- Noise as a Political statement in Riot Grrrl and Tweecore (Rachael Neiman)
- Xenakisian Sound Synthesis, Its Aesthetics and Influence on 'Post Digital' Computer Noise (Christopher Haworth)
- Releasing the Inner Idiot: Noise Music, Marginality and Madness (Marie Thompson)
- The City as an Aural Map (Deepa Ramaswamy)
Reproduced below is the abstract of my presentation, which I submitted to the call for participation. Inspired by Ian Svenonius' "Rock 'n' Rolligion" essay in The Psychic Soviet, it grew out of an idea I first kicked around here several years ago: that the theological analog of noise music was atheism. As I'll be elaborating next week, I quickly decided this wasn't a compelling comparison: noise rock, as typified by its early American practitioners, is more directly paralleled by Pentecostalism.
A few things have changed between by initial proposal & the final paper, especially how I frame noise music in Japanese society; the conclusion has also taken on a more theoretical tone. But the gist is essentially the same. Anyone not attending the conference who has an interest in reading the paper, please e-mail me. Endnotes are included in the comment section.
Make a Joyous Noise: The Pentecostal Nature of American Noise Music
American noise music is intrinsically different from that of other, less-religious cultures. European noise music can be understood as a response to “the collapse of the industrial city,”(i) while Japanese noise music may be an uncanny inversion of traditional ongaku (“enjoyment of sound”). But American noise music finds its symbolic roots in another American original: Pentecostalism. A nation forged by religious die-hards and prone to recurrent flurries of theological fervor, the United States is a professedly Christian country. Yet since the Second World War, religion has been supplanted by pop music as America’s sociocultural fundament. According to punk polemicist Ian Svenonius, this “radical transformation… from the Christian doctrine of denial to a new capitalist religion of eating a lot”(ii) was a consequence of postwar wealth and power, as rock ‘n’ roll was constructed as “a capitalist cult”(iii) that “worship[ped] the tenets of the market economy: consumerism, newness, and planned obsolescence.”(iv)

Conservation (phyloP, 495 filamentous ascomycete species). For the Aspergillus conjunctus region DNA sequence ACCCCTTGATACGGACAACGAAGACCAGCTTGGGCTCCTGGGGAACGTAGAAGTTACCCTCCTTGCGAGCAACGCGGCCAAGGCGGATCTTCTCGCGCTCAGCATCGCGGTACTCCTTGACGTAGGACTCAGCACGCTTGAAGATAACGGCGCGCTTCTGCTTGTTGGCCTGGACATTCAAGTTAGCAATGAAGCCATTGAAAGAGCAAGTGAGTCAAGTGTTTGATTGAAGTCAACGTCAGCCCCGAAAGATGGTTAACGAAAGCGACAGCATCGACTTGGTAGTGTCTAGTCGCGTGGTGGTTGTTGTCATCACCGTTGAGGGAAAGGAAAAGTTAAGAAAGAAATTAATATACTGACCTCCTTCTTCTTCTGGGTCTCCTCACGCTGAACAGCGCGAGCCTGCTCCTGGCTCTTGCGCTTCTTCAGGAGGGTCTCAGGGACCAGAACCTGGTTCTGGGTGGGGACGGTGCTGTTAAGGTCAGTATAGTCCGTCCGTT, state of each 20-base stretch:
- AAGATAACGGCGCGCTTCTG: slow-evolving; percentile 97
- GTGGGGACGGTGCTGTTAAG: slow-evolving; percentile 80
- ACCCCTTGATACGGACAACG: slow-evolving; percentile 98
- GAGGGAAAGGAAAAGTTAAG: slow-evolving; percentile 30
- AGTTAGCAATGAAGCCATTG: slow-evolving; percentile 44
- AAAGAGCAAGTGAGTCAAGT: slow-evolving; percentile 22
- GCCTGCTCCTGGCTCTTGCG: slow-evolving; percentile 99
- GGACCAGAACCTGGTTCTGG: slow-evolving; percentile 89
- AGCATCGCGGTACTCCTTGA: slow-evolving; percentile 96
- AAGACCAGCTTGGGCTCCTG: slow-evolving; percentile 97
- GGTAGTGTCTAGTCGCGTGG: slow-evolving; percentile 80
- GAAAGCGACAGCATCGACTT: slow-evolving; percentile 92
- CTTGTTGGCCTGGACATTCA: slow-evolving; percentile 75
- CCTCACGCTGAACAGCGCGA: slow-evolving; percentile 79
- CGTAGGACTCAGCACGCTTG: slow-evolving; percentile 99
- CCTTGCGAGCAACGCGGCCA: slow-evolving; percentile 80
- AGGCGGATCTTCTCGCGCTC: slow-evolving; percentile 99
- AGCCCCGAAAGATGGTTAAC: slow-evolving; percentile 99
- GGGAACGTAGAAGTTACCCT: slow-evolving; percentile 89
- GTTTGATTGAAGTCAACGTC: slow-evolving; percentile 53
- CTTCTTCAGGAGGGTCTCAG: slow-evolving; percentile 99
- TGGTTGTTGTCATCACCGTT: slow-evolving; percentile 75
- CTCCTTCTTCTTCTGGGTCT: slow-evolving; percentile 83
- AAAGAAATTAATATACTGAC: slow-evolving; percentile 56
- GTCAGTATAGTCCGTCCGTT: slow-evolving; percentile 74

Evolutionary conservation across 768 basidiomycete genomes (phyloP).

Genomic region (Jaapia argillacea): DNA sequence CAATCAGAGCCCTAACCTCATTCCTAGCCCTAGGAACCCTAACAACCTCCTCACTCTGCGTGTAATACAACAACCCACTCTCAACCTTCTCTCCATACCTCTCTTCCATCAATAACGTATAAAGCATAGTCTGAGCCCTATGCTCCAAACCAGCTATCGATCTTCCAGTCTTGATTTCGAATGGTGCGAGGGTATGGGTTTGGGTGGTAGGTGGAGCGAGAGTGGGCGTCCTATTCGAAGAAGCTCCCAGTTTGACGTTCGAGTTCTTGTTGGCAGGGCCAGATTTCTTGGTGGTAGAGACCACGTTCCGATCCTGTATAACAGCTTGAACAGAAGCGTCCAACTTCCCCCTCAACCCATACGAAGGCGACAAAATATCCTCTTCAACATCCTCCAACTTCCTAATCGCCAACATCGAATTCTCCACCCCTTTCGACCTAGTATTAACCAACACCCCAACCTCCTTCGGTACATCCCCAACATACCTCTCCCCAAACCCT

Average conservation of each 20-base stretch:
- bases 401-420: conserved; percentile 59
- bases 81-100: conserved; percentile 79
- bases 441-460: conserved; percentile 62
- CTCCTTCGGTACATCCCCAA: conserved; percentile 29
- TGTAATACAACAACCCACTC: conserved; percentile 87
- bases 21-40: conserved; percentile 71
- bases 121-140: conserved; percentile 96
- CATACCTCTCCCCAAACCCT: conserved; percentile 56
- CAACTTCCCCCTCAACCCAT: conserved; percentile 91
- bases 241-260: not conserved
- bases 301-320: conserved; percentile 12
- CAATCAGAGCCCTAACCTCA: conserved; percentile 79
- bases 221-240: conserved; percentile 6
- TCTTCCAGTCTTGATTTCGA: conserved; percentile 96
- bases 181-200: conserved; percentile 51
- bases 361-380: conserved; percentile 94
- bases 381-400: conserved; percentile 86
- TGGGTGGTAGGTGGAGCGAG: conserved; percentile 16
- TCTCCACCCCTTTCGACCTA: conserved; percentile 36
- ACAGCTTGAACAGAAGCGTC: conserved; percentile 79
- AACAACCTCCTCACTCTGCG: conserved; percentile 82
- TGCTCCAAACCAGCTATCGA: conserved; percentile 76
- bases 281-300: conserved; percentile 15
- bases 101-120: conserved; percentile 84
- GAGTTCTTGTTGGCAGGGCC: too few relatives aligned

In order to seduce converts, rock and pop music necessarily resemble the Christian template, down to its constituent sects: “Work cults like indie rock resembled Seventh-day Adventists, garage and rockabilly purists resembled the Amish (for whom history had stopped at a certain moment),”(v) etc. Noise music is modeled upon Pentecostalism, a movement born (again) in 1906 “designed to reproduce in contemporary time the church originally established on Pentecost, A.D. 30.”(vi) This reductionist approach was constitutional to the late-1970s No Wave scene (wherein American noise music became recognizable as such), whose bands abandoned canonical (blues) forms and “rearrang[ed] the basic building-blocks of music.”(vii)
Dispensing with constrictive protocols and hierarchical divisions between “conduit” and audience, both noise music and Pentecostalism are “drawn to the irrationality posited by the possibility of any, all and no meaning,”(viii) baptizing its participants in “the power of a spectacle that is physically oppressive”(ix) – volume for the former, the Holy Spirit for the latter. Further, both seek to return its participants to a pre-lingual, pre-subjective state via “abandonment of the priority given to consciousness, knowledge and the mediations of language… creat[ing] new affects and compounded emotions… for which there is no language.”(x)
Ultimately, the same dangers threaten to extinguish both noise music and Pentecostalism as potent forces. The first is institutionalism: the ossification of practice and “a rapid accumulation of stock gestures”(xi) that signify “authenticity” while betraying the opposite. The second is success. Noise music that ceases to be noisome loses its essence, becoming mere music. Meanwhile, should Pentecostals live to see the Second Coming, it would put a literal end to their faith. “Success would, in any case, signal the end…”(xii)